"'Or suppose he tells us that all of us ought to start figuring again how to get out of the room. Well, that's jive.
"'So the thing Isaac should do is show us how he got out of this room. Then if he later disappears or turns against us, at least he's taught us something.'
"That summed up Marion's view of himself," Lalley says. "He was a realist. He knew the ways of the world. He was going to go his own way, but he'd leave something behind. He'd leave an example."
All his life, that's what Marion Barry has done; seen the way out of the locked room; pointed it out; and moved on, leaving behind not so much a solution as his own example that the thing could be done. All his life he has moved into situations, defined them, come to dominate them and in the end left them -- not usually in the best of shape. And always this process has been a racial one: Barry as civil rights leader, Barry as militant, even now Barry as (as he often points out) not just mayor but black mayor. Besides plain ambition, what has fueled his continual moving on has been the desire to be a role model, to show that a black man could do whatever it was Barry was doing.
The idea of Barry as exemplar is at the center of the Barry administration, an administration whose self-conception is not modest. "We're an example of pride to D.C., to the nation and especially to the international community," says Herbert Reid, Barry's counsel and longtime friend. "See, it's important to the international community to show that blacks are part of the action in the U.S." As Barry sees it, his mayoralty is, in keeping with his world view, a showpiece to be admired by a wide audience.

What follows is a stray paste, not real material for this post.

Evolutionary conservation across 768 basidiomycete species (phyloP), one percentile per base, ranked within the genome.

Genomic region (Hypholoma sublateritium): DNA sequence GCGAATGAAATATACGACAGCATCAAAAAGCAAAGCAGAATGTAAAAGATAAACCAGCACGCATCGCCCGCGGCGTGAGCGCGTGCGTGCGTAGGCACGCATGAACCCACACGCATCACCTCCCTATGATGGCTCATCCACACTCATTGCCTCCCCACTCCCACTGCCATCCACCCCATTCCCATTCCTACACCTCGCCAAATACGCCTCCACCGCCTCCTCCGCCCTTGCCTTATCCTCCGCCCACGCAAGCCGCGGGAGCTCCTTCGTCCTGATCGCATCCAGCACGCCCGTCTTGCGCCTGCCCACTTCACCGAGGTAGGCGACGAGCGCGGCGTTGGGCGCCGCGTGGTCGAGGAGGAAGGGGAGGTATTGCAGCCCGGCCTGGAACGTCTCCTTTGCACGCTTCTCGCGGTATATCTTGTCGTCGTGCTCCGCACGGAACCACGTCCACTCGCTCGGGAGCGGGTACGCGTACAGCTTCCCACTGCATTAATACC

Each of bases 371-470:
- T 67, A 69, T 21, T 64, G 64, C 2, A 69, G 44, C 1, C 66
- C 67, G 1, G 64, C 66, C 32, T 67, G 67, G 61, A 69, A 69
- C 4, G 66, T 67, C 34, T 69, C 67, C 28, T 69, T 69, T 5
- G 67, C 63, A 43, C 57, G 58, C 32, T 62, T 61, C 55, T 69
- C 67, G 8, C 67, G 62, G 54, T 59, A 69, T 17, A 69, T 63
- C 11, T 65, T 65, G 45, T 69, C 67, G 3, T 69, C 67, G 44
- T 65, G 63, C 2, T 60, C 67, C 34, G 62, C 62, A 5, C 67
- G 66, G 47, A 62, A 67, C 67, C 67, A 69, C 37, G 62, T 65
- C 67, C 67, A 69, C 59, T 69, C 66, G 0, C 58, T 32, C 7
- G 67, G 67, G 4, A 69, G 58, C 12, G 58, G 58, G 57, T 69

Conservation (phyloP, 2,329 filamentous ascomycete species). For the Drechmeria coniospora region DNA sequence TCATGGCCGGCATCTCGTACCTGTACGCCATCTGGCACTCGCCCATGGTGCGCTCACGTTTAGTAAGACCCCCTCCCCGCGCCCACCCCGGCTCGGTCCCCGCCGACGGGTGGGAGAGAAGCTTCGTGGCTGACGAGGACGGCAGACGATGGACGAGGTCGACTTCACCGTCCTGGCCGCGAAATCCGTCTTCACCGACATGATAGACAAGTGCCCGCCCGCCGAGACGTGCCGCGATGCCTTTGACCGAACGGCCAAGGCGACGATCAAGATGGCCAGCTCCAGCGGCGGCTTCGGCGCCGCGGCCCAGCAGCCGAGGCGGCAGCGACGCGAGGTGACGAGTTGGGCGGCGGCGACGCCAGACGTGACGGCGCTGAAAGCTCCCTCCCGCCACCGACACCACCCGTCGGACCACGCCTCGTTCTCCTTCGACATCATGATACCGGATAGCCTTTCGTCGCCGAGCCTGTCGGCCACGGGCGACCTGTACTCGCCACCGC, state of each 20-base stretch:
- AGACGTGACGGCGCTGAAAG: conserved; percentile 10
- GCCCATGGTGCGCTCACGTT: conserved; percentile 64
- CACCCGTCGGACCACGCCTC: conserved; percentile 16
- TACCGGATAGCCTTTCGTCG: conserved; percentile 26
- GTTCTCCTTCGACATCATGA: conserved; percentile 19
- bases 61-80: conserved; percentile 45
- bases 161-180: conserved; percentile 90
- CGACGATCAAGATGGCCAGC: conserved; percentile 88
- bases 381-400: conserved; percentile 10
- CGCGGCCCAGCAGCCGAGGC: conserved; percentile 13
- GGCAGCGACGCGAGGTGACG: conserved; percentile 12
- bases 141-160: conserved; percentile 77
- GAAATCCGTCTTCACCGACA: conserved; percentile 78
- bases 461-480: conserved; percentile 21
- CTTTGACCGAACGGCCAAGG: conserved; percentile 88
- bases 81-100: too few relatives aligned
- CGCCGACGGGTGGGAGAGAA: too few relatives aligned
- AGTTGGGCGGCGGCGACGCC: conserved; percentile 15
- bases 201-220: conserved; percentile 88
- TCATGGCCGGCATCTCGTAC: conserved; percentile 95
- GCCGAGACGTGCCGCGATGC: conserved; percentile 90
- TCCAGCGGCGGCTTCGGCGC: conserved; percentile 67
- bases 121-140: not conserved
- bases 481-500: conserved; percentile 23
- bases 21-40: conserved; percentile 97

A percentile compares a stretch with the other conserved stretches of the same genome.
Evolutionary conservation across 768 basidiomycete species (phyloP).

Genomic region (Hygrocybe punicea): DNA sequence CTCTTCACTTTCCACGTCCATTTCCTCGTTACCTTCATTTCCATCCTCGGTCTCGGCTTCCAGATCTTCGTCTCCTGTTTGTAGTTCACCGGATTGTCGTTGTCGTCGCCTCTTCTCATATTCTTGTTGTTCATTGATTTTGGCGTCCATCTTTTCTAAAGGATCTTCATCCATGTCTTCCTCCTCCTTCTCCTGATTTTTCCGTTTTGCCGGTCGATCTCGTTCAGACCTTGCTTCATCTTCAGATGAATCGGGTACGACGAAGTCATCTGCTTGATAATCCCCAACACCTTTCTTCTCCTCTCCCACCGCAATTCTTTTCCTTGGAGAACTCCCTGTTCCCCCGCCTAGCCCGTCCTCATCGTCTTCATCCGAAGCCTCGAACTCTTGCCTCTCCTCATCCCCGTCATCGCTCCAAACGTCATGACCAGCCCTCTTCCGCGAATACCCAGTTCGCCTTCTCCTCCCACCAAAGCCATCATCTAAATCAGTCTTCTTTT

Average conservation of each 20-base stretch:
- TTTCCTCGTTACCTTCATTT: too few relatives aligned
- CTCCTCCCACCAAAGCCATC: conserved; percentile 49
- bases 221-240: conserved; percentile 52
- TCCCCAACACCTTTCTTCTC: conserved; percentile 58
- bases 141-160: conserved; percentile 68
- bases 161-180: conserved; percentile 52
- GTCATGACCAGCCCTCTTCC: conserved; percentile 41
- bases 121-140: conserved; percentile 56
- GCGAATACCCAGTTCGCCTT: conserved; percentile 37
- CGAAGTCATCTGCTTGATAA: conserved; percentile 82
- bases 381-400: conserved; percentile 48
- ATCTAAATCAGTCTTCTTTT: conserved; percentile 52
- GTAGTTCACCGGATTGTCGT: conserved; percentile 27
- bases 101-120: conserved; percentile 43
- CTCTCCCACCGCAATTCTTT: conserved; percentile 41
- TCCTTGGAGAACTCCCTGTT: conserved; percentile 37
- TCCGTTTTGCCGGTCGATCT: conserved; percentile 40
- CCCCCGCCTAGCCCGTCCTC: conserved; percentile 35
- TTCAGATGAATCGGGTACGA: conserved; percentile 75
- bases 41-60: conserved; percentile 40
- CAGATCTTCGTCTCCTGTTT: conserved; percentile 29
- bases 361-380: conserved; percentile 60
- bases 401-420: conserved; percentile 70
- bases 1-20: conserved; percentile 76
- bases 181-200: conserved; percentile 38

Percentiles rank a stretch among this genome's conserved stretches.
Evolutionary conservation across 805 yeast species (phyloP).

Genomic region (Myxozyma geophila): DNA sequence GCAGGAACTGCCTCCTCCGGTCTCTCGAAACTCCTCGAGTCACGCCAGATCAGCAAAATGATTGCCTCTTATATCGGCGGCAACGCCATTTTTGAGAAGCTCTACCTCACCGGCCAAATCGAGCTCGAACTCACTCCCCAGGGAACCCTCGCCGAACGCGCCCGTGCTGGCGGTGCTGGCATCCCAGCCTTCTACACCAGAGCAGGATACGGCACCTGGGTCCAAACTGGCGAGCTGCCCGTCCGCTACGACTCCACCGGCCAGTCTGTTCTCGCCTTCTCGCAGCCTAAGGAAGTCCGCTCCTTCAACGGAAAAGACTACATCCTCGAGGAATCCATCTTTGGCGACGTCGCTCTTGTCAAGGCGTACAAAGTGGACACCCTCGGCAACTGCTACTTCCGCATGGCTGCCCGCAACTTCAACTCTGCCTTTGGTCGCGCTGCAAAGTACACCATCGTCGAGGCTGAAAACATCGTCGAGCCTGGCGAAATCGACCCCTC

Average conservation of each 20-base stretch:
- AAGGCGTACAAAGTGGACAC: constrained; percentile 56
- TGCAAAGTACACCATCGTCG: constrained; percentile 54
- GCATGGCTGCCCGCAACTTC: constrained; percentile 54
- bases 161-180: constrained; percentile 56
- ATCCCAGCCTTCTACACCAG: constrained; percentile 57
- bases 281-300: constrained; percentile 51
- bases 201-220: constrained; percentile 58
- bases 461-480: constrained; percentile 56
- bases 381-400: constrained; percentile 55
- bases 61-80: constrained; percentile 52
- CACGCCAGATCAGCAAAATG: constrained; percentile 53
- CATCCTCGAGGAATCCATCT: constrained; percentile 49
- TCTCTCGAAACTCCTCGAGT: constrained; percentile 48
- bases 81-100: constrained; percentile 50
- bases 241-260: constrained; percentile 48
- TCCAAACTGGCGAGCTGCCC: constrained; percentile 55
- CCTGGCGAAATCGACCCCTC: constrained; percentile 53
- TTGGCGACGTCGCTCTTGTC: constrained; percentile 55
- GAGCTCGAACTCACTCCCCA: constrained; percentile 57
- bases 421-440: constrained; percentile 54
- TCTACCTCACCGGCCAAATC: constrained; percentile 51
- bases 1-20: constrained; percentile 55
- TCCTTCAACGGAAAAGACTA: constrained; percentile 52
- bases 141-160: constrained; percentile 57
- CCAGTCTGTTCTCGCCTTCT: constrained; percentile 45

How Barry got to the mayor's office helps explain how he came to have that view of himself; and understanding his view of himself helps explain what he's doing as mayor.
Marion Barry was born 1936 in a little town called Itta Bena in the mostly black, feudal cotton country of the Mississippi Delta, and grew up there and in Memphis. His father, a handyman, died while he was young, and his mother remarried a butcher. Barry went to LeMoyne College in Memphis and majored in chemistry because, he says, "I didn't want to be a social worker or a teacher." He thought about going to law school after college, but decided instead to go on in chemistry at Fisk University in Nashville, where he was briefly married for the first time. His friends from those days remember him as an unremarkable regular guy -- a churchgoer and a fraternity brother. Several times, though, Barry led public protests against segregation. "That surprised everybody," says William Hawkins, a friend from those days. "I felt the same way he did, but something in me said, 'Don't do it.' I guess the difference might have been that Marion was a little less well off than the rest of us. We felt we had something to fall back on when the rest of the world wouldn't accept us."
On Feb. 1, 1960, while Barry was in his second year at Fisk, four black students were arrested in Greensboro, N.C., for sitting at a segregated Woolworth's lunch counter. "At that moment," says Ivanhoe Donaldson, then a student at Michigan State and now Barry's closest aide, "something happened.Before, there was no student movement. In 30 or 40 days, 40,000 students were involved." Over Easter weekend of 1960, representatives of these students gathered at Shaw College in Raleigh, N.C., and founded the Student Non-Violent Coordinating Committee. Students from Atlanta succeeded in having SNCC's headquarters established there; in return, Marion Barry from Nashville was elected SNCC's first national chairman.